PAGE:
Italian expert:

US interest pushes Trump to stick to JCPOA

News ID: 4073578 -
TEHRAN, Agu.30 (MNA) - Dr. Pastori Gianluca believes Trump administration won't withdraw from the Iran nuclear deal because it meets the US interests.

While President Trump has certified Iran's compliance with the Joint Comprehensive Plan of Action (JCPOA) twice under a law that requires it to notify Congress of Iran's compliance every 90 days, there are some reports on possible planning by his administration to decertify Iran's compliance with JCPOA at the end of the current 90 day period.


The US ambassador to the United Nations, Nikki Haley, said before leaving to Vienna that The United States wants to know if the United Nations atomic watchdog plans to inspect Iranian military sites to verify Tehran's compliance with a 2015 nuclear deal, a request which is in contrast to the letter of the JCPOA. Haley met with International Atomic Energy Agency (IAEA) officials in Vienna for what she described as a fact-finding mission, which is part of President Donald Trump's review of the deal Iran made with world powers to curb its nuclear program in return for the lifting of sanctions.

Some analysts believe the recent actions by the US administration demonstrate that President Donald Trump plans to find pretexts to decertify Iran's compliance with the JCPOA which Trump calling it "the worst deal ever" during his election campaign vowed to rip it up.

To shed light on recent reports and speculations, Payman Yazdani from Mehr News agency discussed the issue with political science associated professor of Milan Catholic University of the Sacred Heart, Dr. Pastori Gianluca.

Here is the full text of the interview:

How do you evaluate Nikki Haley's visit to IAEA?

The current US administration cannot risk appearing too soft on Iran. This is the main reason why she is taking a strong stance on the JCPOA. However, inspecting Iran’s compliance to the provisions of the JCPOA is one of IAEA’s duties and Iran’s accountability is a key aspect of the deal. From this point of view, the US request is legitimate, as well as legitimate is the request to know the results of the previous missions.

Will the US new policy pave the way for it to withdraw from the JCPOA?

I do not think that the US will ever leave the deal. Breaking the agreement will put them in a difficult position. The European countries are increasingly active in Iran, while Iran and Russia share many common interests. China is keeping a lower profile, but its relations with Iran are traditionally good. Moreover, a US-Iranian crisis could negatively affect US-Russia relations: a centrepiece in Trump’s political agenda. This is why I believe that sticking to the JCPOA is the best way – for the US – to pursue their regional interests.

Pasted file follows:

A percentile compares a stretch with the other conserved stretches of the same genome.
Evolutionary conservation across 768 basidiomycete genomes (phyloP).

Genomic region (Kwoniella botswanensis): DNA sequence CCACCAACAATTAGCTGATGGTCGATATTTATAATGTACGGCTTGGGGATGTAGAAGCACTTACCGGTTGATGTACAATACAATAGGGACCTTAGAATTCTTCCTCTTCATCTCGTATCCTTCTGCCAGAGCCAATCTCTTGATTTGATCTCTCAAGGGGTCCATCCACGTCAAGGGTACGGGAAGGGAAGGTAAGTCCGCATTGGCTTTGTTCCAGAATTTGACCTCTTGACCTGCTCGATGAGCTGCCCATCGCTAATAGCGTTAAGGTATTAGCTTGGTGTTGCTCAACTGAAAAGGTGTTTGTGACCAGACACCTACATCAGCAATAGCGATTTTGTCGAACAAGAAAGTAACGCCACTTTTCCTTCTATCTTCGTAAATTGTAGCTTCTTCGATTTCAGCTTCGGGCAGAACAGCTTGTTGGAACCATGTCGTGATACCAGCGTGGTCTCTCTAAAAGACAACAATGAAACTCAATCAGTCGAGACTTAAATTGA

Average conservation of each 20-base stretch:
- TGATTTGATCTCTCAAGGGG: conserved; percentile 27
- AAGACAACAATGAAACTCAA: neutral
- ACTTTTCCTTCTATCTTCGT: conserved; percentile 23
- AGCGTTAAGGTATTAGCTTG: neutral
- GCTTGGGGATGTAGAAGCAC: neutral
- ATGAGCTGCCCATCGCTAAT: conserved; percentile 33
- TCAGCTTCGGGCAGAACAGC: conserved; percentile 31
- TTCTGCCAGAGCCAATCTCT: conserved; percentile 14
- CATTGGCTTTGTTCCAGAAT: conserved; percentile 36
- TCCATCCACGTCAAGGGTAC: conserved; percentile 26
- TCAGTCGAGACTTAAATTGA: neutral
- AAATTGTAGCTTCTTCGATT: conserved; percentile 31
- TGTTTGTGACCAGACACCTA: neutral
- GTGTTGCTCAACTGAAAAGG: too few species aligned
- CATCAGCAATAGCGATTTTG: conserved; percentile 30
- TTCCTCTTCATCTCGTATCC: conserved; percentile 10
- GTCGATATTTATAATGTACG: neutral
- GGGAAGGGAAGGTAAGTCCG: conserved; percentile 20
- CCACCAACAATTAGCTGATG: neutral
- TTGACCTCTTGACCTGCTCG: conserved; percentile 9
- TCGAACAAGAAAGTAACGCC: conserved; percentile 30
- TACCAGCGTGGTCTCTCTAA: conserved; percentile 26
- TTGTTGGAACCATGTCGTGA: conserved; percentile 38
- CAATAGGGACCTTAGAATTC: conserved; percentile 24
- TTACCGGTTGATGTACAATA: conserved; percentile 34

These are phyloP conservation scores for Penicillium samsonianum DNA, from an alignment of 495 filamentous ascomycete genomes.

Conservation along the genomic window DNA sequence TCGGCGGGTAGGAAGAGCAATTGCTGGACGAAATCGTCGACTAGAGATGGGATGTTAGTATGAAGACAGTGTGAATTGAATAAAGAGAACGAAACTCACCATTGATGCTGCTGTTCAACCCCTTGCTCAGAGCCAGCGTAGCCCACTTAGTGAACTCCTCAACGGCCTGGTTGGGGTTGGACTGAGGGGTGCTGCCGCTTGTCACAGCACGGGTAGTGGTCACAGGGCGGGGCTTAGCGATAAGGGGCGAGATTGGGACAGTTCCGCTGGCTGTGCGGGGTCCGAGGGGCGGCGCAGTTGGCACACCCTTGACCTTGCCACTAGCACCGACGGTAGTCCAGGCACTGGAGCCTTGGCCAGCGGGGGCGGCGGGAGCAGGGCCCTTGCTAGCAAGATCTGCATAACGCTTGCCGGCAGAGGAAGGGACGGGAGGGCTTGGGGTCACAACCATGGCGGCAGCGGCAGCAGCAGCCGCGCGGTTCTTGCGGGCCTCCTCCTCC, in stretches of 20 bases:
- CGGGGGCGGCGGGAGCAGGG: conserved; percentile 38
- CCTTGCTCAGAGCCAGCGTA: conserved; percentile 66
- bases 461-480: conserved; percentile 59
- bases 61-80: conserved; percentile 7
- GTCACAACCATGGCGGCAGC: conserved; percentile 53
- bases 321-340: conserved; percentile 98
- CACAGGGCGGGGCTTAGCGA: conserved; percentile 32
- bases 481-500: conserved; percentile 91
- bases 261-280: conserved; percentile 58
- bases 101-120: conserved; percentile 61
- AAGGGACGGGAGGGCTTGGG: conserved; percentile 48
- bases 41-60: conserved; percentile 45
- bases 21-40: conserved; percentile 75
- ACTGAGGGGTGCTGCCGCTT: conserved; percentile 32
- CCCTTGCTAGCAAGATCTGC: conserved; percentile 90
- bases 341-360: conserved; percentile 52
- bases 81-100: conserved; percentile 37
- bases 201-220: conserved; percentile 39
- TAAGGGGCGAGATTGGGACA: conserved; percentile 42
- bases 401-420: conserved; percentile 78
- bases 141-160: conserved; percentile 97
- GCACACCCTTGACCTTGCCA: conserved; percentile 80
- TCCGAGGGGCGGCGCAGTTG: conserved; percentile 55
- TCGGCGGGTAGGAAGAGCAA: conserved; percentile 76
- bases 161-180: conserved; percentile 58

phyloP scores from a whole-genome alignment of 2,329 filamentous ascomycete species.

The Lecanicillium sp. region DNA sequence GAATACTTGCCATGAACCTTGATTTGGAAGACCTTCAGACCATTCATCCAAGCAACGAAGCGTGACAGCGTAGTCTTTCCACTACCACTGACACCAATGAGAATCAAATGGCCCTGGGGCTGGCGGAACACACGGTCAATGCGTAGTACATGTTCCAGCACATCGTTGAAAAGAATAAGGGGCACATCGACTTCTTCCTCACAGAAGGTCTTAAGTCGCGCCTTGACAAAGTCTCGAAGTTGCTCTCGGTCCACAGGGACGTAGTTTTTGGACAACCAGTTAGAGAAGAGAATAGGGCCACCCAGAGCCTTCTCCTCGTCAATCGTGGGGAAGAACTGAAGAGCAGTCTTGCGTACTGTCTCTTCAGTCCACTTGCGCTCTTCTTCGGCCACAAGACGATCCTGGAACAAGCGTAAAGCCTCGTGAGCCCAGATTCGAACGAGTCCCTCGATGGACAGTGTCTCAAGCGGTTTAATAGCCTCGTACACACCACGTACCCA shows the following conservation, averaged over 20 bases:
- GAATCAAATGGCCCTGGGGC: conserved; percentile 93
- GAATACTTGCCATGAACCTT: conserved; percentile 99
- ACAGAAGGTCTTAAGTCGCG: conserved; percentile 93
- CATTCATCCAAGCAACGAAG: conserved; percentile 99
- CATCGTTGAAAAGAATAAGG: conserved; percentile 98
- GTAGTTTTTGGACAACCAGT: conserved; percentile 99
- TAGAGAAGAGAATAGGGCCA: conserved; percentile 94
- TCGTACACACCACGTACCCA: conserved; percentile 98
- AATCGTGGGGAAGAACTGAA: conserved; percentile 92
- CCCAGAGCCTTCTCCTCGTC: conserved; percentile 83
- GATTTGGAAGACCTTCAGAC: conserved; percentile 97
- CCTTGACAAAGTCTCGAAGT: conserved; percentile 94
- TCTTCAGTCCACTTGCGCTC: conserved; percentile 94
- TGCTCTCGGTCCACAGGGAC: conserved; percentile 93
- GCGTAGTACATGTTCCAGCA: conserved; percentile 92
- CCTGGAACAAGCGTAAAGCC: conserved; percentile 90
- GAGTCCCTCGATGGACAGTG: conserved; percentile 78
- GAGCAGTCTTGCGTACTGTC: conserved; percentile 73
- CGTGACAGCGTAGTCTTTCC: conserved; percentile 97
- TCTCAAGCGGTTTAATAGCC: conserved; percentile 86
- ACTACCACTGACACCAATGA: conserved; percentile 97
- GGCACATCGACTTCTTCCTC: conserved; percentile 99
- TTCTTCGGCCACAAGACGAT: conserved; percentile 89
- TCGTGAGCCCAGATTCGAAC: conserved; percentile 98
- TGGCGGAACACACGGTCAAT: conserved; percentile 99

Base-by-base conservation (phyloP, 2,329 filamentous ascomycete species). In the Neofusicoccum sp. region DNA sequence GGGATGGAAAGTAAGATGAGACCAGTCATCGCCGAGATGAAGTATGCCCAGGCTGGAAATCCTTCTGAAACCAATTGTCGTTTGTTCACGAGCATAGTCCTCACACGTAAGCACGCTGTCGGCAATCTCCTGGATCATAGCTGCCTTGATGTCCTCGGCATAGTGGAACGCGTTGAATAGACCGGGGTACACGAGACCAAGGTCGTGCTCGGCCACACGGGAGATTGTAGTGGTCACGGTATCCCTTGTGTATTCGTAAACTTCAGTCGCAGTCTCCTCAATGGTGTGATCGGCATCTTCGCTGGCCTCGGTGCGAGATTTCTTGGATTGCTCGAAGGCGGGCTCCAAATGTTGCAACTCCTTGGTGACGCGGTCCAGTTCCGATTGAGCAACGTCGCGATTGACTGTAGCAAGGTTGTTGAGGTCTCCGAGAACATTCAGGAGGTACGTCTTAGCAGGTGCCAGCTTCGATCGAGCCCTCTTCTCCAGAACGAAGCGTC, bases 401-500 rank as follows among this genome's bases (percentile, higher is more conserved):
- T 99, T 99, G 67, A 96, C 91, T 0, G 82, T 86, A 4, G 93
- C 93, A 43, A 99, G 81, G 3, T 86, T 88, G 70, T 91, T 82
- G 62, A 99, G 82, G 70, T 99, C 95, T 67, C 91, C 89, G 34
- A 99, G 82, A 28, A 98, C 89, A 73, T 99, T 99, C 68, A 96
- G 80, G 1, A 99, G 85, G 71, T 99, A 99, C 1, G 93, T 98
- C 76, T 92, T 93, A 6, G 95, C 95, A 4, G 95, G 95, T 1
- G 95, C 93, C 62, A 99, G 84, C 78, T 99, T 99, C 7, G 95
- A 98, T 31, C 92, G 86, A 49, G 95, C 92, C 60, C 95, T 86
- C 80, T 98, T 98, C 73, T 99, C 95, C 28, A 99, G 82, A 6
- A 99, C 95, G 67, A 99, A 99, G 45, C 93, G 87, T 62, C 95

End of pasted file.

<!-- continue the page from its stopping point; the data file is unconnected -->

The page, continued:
Haley said she travelled to Vienna to ask questions, not to push the IAEA to do anything. According to the US influence on the IAEA, is it possible for the agency to make more restriction on Iran?

The UN system is neither under total US control nor a mere tool of US influence; the same is true for IAEA. The Agency has some 170 members from all around the world, and some of them sport positions quite different from the US. For many reasons, the US are currently in favour of a tighter application of the deal, but we must not forget that their will is balanced by the will of the other Agency members.

UN Secretary-General Antonio Guterres believes that  Iran nuclear deal is one of the most important diplomatic achievements for peace and stability and everyone involved needs to do its utmost to protect and support that agreement, so how is it possible for the US not to protect Iran nuclear deal?

I do not think that President Trump really aims at disrupting the JCPOA. He is trying to portray its position as stronger than the position of President Obama but this is due in part to domestic needs. President Trump also needs to take into account the will of the Congress, where anti-JCPOA factions are strong. Maybe, President Trump is trying to obtain what he believes better conditions in the implementation of the agreement, i.e. conditions that he deems more suited to the US interest. However, I still think that, overall, US interest pushes the administration to stick to the JCPOA.

If the US withdraws from the nuclear deal, will the other parties to the deal stop implementing it, too? If your answer is "no", then what will be the consequences for the US?

Some key figures of the current administration have repeatedly affirmed that the current deal, despite its limits, is better than no deal at all. Thus – again – I think that they will stick to the JCPOA. In any case, we must remember the US are the centrepiece of the ‘nuclear deal’. If they withdraw, the JCPOA will probably survive, but its political relevance will be greatly reduced. I do not think that a US withdrawal will really affect the system of the US-Europe relations. The US and the European country have often had different positions on Iran but this fact has never really endangered their mutual relationship.

Interview by Payman Yazdani

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